By Dayan Jayatilleka –
I stole this title. I stole it from the friend I most respect and admire, Richard Falk, Emeritus Professor of International Law at Princeton, who teaches these days at the University of California, Santa Barbara. In a recent speech in Europe he argued that the two-state solution to the Israeli/Palestine problem is no longer an option and that the focus should instead be on a one-state solution in which Israel’s apartheid structure is dismantled.
It seems to me that we in Sri Lanka could learn from Richard Falk’s laser-surgical thinking. The ‘two-state solution’—Sri Lanka/Tamil Eelam– the Tamil separatists barbarically pursued was buried at Nandikadal. It may be revived someday through other means (leveraging the Indo-US axis, a Pongu Thamil civic uprising, a referendum etc.), but as Iraqi Kurdistan shows, that bluff could be forcefully called too.
The Tamil ‘one and a half state’ solution of federalism by any other name is not going to work, because it requires a referendum at which it will almost certainly be shot down by the Sinhala majority for whom federalism by any other name smells as bad.
What does that leave? A state of denial in which one pretends that there is no Tamil problem is one option, i.e. playing ostrich. That apart, there is a one state solution, in which existing subnational autonomous units are strengthened while residual discrimination is legislatively eliminated.
Can you think of anything worse than a referendum on a new Constitution which generates a massive NO vote in the South vocally mobilized by the Buddhist clergy and expressing economic protest, and a massive YES vote in the North? That would display to the world’s media a clear picture of a divided island, and through the international media, the impression would stick in the minds of the global public at large. Just for starters, what sentiments and enterprises will that trigger in Tamil Nadu? Well, that is the scenario that a new constitution, which indubitably needs a referendum, will bring about. Who would be wicked enough or crazy enough to want that?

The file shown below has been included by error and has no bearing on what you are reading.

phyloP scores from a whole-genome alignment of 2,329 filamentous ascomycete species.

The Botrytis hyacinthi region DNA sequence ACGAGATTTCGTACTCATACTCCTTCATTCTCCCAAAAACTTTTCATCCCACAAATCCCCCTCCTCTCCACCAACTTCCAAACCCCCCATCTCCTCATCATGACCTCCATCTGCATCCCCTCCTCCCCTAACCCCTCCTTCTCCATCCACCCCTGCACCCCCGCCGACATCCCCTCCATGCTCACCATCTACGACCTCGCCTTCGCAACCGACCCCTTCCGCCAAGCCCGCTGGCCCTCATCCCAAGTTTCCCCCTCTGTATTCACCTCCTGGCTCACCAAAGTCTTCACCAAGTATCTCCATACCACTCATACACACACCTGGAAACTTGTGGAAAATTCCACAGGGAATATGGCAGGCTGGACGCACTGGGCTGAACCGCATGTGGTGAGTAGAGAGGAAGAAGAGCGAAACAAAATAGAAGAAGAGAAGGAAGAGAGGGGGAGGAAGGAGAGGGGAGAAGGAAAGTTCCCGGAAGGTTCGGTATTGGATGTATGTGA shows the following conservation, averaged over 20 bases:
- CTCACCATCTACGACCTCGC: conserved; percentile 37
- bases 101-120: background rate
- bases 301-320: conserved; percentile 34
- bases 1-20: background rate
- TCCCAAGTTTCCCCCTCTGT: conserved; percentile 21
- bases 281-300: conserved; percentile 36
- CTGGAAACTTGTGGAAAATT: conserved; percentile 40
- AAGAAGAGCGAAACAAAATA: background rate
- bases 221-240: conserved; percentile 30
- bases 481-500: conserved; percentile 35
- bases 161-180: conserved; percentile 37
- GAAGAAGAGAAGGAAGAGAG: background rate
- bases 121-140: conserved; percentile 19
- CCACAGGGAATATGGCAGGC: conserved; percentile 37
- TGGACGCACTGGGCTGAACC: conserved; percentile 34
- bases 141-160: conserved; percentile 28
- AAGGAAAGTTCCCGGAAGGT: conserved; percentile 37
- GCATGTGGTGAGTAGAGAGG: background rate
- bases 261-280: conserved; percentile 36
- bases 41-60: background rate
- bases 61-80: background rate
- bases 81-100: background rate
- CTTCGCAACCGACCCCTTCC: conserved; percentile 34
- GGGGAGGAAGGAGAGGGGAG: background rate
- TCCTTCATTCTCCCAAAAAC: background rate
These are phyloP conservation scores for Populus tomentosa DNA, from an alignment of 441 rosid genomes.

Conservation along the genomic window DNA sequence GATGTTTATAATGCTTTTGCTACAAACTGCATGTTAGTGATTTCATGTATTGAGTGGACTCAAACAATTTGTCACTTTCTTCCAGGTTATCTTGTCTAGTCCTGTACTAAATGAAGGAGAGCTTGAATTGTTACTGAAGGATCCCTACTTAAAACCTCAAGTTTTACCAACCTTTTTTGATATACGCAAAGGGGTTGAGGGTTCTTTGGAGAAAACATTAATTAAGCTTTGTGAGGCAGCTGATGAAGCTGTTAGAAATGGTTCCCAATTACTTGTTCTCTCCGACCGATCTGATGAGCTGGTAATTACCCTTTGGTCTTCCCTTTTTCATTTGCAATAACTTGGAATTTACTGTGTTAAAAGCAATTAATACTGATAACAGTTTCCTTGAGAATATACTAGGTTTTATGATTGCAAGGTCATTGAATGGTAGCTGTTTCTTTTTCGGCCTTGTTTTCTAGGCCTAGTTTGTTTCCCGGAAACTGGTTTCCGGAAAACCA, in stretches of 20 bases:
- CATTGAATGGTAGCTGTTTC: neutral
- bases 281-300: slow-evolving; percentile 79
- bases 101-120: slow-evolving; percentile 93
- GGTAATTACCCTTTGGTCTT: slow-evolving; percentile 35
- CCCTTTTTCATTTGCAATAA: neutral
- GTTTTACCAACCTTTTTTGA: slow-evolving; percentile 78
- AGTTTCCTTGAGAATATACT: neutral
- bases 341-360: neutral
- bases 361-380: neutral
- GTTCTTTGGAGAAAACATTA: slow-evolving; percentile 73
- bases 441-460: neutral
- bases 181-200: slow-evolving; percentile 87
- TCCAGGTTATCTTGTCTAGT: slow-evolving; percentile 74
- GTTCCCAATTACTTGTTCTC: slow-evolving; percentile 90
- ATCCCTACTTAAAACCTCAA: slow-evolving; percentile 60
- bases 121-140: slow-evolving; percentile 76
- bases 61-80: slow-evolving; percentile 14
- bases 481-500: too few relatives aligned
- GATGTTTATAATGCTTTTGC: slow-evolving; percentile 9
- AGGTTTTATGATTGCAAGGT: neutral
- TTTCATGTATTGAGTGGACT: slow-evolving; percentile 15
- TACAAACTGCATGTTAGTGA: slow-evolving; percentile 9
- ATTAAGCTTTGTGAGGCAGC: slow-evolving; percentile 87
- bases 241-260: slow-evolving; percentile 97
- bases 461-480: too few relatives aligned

Whose idea is the new Constitution project? Whose idea was it from the very beginning? Whose idea has it been all the time?
It certainly wasn’t those wicked ole western imperialists. They’ve backed the project, but the idea wasn’t theirs. It was sold to them. The evidence shows that the mother of the new, non-unitary constitution was and is Chandrika Bandaranaike Kumaratunga. This was what two publications with a largely Tamil readership, the Uthayan and the respected Tamil Times (London) published in 1994, quoting Vasantha Raja, soon to be President Chandrika’s appointee as Chairman Rupavahini:
‘Chandrika replied as follows: “Yes, we are prepared for that. Tell them that. We will speak to them once we come to power. The present provincial council system is useless…The word ‘federal’ has been abused in the past. Therefore we will avoid that word and implement devolution in a meaningful manner. The country can be divided into five units of devolution, and wide powers can be granted to them. It will be possible to find a solution to the ethnic problem by bringing the North and the Tamil areas of the East under one unit and giving it the necessary powers”. ’ (Tamil Times, 15 July 1994)